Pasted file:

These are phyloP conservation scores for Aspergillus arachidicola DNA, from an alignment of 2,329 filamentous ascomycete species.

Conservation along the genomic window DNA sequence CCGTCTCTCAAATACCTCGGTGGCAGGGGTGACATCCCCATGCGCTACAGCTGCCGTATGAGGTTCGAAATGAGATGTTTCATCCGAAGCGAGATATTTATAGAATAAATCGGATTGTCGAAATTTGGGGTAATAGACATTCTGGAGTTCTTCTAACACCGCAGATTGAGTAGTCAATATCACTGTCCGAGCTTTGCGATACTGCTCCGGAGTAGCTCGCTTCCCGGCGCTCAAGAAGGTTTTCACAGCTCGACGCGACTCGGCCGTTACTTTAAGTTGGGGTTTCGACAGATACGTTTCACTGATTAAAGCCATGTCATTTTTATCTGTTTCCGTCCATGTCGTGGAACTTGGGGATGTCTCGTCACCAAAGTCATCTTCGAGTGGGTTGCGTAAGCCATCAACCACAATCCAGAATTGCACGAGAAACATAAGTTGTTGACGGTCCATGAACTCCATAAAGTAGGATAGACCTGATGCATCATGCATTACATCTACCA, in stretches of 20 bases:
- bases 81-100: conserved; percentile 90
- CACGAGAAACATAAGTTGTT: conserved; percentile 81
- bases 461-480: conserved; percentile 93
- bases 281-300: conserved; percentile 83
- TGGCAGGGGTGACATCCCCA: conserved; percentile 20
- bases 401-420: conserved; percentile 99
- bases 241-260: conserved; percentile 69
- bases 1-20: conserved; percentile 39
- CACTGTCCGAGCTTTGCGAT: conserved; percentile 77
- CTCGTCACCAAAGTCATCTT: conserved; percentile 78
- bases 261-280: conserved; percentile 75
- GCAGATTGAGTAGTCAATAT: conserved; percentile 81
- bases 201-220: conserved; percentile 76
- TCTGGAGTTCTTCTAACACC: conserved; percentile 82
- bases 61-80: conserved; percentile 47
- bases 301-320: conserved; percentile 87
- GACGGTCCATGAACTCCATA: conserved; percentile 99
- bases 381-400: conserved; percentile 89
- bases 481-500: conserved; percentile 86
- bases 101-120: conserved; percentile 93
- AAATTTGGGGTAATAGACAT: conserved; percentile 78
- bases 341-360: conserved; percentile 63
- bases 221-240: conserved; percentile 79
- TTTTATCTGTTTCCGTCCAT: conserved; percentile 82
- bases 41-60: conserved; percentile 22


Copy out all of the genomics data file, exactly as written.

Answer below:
These are phyloP conservation scores for Aspergillus arachidicola DNA, from an alignment of 2,329 filamentous ascomycete species.

Conservation along the genomic window DNA sequence CCGTCTCTCAAATACCTCGGTGGCAGGGGTGACATCCCCATGCGCTACAGCTGCCGTATGAGGTTCGAAATGAGATGTTTCATCCGAAGCGAGATATTTATAGAATAAATCGGATTGTCGAAATTTGGGGTAATAGACATTCTGGAGTTCTTCTAACACCGCAGATTGAGTAGTCAATATCACTGTCCGAGCTTTGCGATACTGCTCCGGAGTAGCTCGCTTCCCGGCGCTCAAGAAGGTTTTCACAGCTCGACGCGACTCGGCCGTTACTTTAAGTTGGGGTTTCGACAGATACGTTTCACTGATTAAAGCCATGTCATTTTTATCTGTTTCCGTCCATGTCGTGGAACTTGGGGATGTCTCGTCACCAAAGTCATCTTCGAGTGGGTTGCGTAAGCCATCAACCACAATCCAGAATTGCACGAGAAACATAAGTTGTTGACGGTCCATGAACTCCATAAAGTAGGATAGACCTGATGCATCATGCATTACATCTACCA, in stretches of 20 bases:
- bases 81-100: conserved; percentile 90
- CACGAGAAACATAAGTTGTT: conserved; percentile 81
- bases 461-480: conserved; percentile 93
- bases 281-300: conserved; percentile 83
- TGGCAGGGGTGACATCCCCA: conserved; percentile 20
- bases 401-420: conserved; percentile 99
- bases 241-260: conserved; percentile 69
- bases 1-20: conserved; percentile 39
- CACTGTCCGAGCTTTGCGAT: conserved; percentile 77
- CTCGTCACCAAAGTCATCTT: conserved; percentile 78
- bases 261-280: conserved; percentile 75
- GCAGATTGAGTAGTCAATAT: conserved; percentile 81
- bases 201-220: conserved; percentile 76
- TCTGGAGTTCTTCTAACACC: conserved; percentile 82
- bases 61-80: conserved; percentile 47
- bases 301-320: conserved; percentile 87
- GACGGTCCATGAACTCCATA: conserved; percentile 99
- bases 381-400: conserved; percentile 89
- bases 481-500: conserved; percentile 86
- bases 101-120: conserved; percentile 93
- AAATTTGGGGTAATAGACAT: conserved; percentile 78
- bases 341-360: conserved; percentile 63
- bases 221-240: conserved; percentile 79
- TTTTATCTGTTTCCGTCCAT: conserved; percentile 82
- bases 41-60: conserved; percentile 22